More disapproval for presidential pardon granted to Mr. Alamieyeseigha.
The Socio-Economic Rights and Accountability Project, SERAP, a Non Governmental Organisation, has asked President Goodluck Jonathan to immediately rescind the presidential pardon granted to former Bayelsa State Governor, Diepreye Alamieyeseigha; and former head, Bank of the North, Shettima Bulama.
SERAP, an organization dedicated to the protection of Human Rights and promotion of accountability in governance, said the prerogative of mercy granted to the two individuals is “a fundamental breach of the country’s constitution and international anti-corruption obligations.”
The organization threatened to sue if the President does not go back on his decision to make both convicts freemen.
SERAP says it will take “national and international legal actions to challenge this fragrant abdication of legal and moral responsibility to combat corruption, which can only ensure that high ranking corrupt officials profit from their crime.”
The newly freed men
Mr. Alamieyeseigha was detained in London on charges of money laundering while he was governor in September 2005. He escaped from the UK in December 2005.
He, however, pleaded guilty in court to a six-count charge in July 2007, and was sentenced to two years in prison on each count charge.
Mr. Bulama was investigated and later prosecuted for corruption by the Economic and Financial Crimes Commission, EFCC.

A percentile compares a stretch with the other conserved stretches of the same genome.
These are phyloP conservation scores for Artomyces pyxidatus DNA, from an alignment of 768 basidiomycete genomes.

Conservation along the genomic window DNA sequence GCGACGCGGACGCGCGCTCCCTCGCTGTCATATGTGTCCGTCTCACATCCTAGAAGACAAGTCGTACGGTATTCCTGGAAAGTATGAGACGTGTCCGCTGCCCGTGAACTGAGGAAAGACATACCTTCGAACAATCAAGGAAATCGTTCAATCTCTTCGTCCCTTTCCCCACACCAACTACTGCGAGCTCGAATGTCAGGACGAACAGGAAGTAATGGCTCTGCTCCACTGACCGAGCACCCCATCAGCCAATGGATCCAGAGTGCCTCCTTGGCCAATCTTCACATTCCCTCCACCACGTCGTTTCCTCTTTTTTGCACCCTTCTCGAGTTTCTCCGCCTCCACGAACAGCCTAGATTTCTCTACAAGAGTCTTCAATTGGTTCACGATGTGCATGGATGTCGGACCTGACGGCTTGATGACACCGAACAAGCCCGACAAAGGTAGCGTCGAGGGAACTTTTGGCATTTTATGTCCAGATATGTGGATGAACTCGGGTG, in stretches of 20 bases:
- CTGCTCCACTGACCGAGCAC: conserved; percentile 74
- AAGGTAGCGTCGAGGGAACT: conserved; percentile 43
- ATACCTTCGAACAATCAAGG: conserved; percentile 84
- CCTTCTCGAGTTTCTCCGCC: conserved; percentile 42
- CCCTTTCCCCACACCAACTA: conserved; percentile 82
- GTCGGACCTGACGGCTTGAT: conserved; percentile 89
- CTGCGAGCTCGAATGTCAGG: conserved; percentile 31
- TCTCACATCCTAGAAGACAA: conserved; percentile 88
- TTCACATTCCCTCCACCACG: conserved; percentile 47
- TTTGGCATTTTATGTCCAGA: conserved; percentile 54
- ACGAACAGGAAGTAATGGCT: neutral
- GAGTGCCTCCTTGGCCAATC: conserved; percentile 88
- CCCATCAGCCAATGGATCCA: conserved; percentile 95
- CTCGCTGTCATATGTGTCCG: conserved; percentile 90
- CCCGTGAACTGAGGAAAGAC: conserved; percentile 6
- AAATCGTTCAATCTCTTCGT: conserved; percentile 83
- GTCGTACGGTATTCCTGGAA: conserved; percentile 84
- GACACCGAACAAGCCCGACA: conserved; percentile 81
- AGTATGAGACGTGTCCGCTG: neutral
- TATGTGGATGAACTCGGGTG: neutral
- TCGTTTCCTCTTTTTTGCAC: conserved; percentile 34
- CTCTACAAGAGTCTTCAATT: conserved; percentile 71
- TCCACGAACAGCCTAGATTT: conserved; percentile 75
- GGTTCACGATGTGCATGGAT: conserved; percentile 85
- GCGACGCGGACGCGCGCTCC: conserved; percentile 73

In a statement signed by SERAP’s Executive Director, Adetokunbo Mumuni, and released to the media, Wednesday, the organization said the President’s show of mercy to two men renowned for corruption casts aspersion of the Nigerian government’s ability to deal with the high level of corruption and impunity prevalent in the country.
SERAP said the act “sends a wrong message that corruption pays and those who loot and stash the country’s wealth and resources in foreign banks will enjoy absolute impunity.
“This culture of impunity is responsible for the pervasive and systemic corruption and the associated violations of the basic economic and social rights of millions of Nigerians.”
SERAP added that granting pardon to the two ex convicts also “amounts to an arbitrary exercise of powers, which can only continue to weaken the rule of law, deny justice to the victims of corruption, and entrench a culture of impunity of the country’s leaders.”
The group said that President Jonathan and other state leaders are constitutionally bound to prevent the exploitation of Nigeria’s human and natural resources for any reasons other than for the good of the community.
It said the president has flagrantly abused human rights law as human rights violations, including acts of corruption, should be judged and that the victim should also obtain a remedy for damage suffered.
This right to a remedy, the group said, is one of the basic pillars of the rule of law and democratic society.
“Clearly, the granting of state pardon to those who engage in corrupt acts is incompatible and inconsistent with these core values and principles,” the organization also said.
SERAP asked the Nigerian government to ensure the full recovery of any stolen money and use the funds to address the gross under-funding and inadequate management of the health services and the deterioration of infrastructures in the educational system.